Unless you’ve been living under a rock, you’ll already know that Gronk is back. Very few things can distract NFL fans during Draft Week. However, news broke just 48 hours before Draft Day of the return of Rob Gronkowski, arguably the best tight end to ever play the game.
Gronkowski has won 3 Superbowls and been selected for 5 Pro Bowls. He is a 4 time 1st Team All-Pro, and was named NFL Comeback Player of the Year in 2014 after suffering four surgeries to his arm, knee and back the year before. He was named as a starter in the NFL’s 100 year anniversary All Time Team.
It’s time to get excited. One the game’s greats is back. And where better to go than the new home of his football soulmate, Tampa Brady.
Many had already predicted Gronk’s return – after all, he was just 29 when he retired. Sure, he’d had enough injuries to last a lifetime prior to stepping away from the game. At some point, the itch to play again would get to him. It didn’t take long. Like a child taking their favourite toy everywhere they go, Tom Brady has reunited with his favourite target in Florida.
It seems as though everyone is a winner here. Tom Brady has his comfort blanket. The Patriots received a 4th Round pick for a player that wasn’t even on their roster last year. Buccaneers fans have the perfect pairing to join their exciting wide receiver group.
Despite Gronk’s glittering career, there are reasons for Tampa fans to manage their expectations. For those of you that didn’t know, here is a list of Gronkowski’s significant career injuries to date:
In his junior year of college at the University of Arizona, he underwent his first back surgery. His rookie year of 2012 saw Gronk suffer a broken forearm that was reinjured, requiring two surgeries. 2013 saw another two surgeries on his forearm to remove an infection. A second back surgery and two torn ligaments in his right knee capped off a miserable year in the NFL for the New England Patriot.
That litany’s of injuries is enough for most to consider retirement. Injury is part and parcel of the game, but such an array of surgery could end any career. In 2016, he suffered a pulmonary contusion (bruised ribs) and a third back surgery to repair a “herniated disk”.Concussion has also been an issue in his career, notably in the 2018 AFC Championship Game.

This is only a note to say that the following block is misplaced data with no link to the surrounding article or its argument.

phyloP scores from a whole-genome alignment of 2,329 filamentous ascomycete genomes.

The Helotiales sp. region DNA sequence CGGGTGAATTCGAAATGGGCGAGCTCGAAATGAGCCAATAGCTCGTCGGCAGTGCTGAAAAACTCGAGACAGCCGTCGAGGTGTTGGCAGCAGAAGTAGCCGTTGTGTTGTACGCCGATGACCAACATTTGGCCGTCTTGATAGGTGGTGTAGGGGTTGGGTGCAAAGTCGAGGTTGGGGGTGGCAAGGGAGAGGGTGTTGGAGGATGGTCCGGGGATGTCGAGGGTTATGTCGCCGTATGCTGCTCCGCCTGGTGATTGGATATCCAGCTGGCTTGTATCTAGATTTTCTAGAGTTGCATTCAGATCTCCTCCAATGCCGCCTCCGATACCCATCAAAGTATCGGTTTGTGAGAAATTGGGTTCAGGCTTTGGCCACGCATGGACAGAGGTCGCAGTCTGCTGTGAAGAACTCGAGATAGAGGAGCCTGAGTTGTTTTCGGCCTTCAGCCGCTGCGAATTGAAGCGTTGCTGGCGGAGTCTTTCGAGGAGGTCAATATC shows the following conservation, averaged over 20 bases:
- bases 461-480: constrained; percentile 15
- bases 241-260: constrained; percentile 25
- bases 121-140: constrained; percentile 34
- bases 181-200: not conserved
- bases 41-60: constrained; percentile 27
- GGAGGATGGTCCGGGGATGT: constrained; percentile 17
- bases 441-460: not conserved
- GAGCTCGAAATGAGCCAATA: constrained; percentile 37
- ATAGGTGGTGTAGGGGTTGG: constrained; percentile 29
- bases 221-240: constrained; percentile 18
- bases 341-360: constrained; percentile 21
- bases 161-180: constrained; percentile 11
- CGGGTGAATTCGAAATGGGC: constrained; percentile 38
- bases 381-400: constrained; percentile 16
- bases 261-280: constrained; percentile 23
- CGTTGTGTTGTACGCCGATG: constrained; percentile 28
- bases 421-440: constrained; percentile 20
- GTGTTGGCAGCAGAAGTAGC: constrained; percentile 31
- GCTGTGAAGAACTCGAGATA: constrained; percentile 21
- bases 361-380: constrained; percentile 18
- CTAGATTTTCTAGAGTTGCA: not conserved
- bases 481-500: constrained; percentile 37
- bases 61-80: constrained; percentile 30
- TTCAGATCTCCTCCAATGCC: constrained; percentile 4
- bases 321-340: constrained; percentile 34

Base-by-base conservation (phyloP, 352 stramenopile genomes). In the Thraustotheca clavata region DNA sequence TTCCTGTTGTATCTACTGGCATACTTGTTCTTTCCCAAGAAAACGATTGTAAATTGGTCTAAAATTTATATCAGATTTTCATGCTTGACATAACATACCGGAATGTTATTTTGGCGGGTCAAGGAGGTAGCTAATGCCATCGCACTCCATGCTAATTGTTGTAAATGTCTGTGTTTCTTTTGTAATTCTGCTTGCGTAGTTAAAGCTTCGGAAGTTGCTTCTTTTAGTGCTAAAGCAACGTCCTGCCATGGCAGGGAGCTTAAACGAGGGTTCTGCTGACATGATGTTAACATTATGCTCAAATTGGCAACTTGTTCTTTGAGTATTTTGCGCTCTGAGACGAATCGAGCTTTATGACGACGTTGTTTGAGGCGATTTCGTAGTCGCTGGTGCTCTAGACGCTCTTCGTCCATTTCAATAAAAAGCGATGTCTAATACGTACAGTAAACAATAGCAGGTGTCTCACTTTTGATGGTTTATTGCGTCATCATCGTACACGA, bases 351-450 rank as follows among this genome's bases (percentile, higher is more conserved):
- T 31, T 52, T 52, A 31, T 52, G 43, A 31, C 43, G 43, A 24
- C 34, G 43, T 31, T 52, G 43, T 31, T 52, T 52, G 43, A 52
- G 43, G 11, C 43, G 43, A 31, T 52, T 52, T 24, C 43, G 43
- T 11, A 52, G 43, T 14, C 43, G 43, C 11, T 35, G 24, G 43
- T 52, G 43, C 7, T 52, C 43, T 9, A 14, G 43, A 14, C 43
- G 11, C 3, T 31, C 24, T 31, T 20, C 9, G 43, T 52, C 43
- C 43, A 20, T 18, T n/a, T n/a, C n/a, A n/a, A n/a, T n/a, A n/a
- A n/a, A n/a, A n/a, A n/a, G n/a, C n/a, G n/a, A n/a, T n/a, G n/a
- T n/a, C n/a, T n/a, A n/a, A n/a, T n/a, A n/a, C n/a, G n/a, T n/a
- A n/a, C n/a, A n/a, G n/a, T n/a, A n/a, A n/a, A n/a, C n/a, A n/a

Gronkowski’s injury list is almost as long as his career honours. They didn’t just have a significant effect on his physical health, but his mental well-being too. After initially retiring in 2019, he claimed that “desire-wise, it’s not there”. He’d lost his love for the game. Rumours of his retirement in 2018 had proven premature. His performances were below his usual standards, though. In his last year in the NFL, he fumbled the ball for the first time in 6 years. His on-field numbers dipped too. He received the ball just 47 times, scoring a tied career-low 3 touchdowns.
The numbers seem to justify his decision to leave the game and pursue a career in media. However, taking up a position in the booth is a sure-fire way to get the itch to play again. The same happened with Jason Witten, who returned to the Dallas Cowboys in 2019 after a year out working for ESPN.
Witten is a similarly loved, albeit less decorated, NFL tight end. The 11-time Pro Bowler returned to the game aged 36 last season. Dallas needed a tight end, and Witten answered the call. His 2019 stats of 529 receiving yards and 4 touchdowns aren’t much to get excited about, but they are impressive for a guy his age. Gronk will no doubt be hoping for a more explosive return to the sport.
The current WWE 24/7 Champion will be hoping for a return in the style of former Eagles and Vikings quarterback Randall Cunningham. Like Gronk, he had suffered a chequered injury past. He tore his ACL in 1991, and was sacked 60 times the following year. In his final year in Philly, he was sacked another 43 times. It seemed as though the game had taken its toll on Cunningham.
Randall Cunningham retired from the game in 1995 after 11 seasons with the Philadelphia Eagles. He was working as a labourer when he received a call from Minnesota Vikings coach Dennis Green nearly two years later. After much persuasion, Green persuaded Cunningham to return to the sport. He had an immediate impact in 1997, taking the team to the Divisional Round of the play-offs. For him and for the Vikings, the best was still to come.
In 1998, Cunningham shocked the league, having his best season of his career. He was named a 1st Team All-Pro ten years after his first nomination in 1988. His Vikings team went 15-1, with Cunningham throwing 34 touchdown passes for 3704 yards. Minnesota set a then-NFL record for 556 points in the season. He led the league in passer rating (106). This is a story destined for Hollywood – the downtrodden retired athlete returning to greatness.
Rob Gronkowski is one of the greats of the game, of that there is little doubt. If he judges his physical and mental health to be ready to sustain the punishments of the NFL, the game is better for it. The only way to scratch the itch is to get the pads on again. For Gronk, the Buccaneers, and the NFL, let’s hope he has a comeback like Cunningham.
Tom Scott @downthemannyrd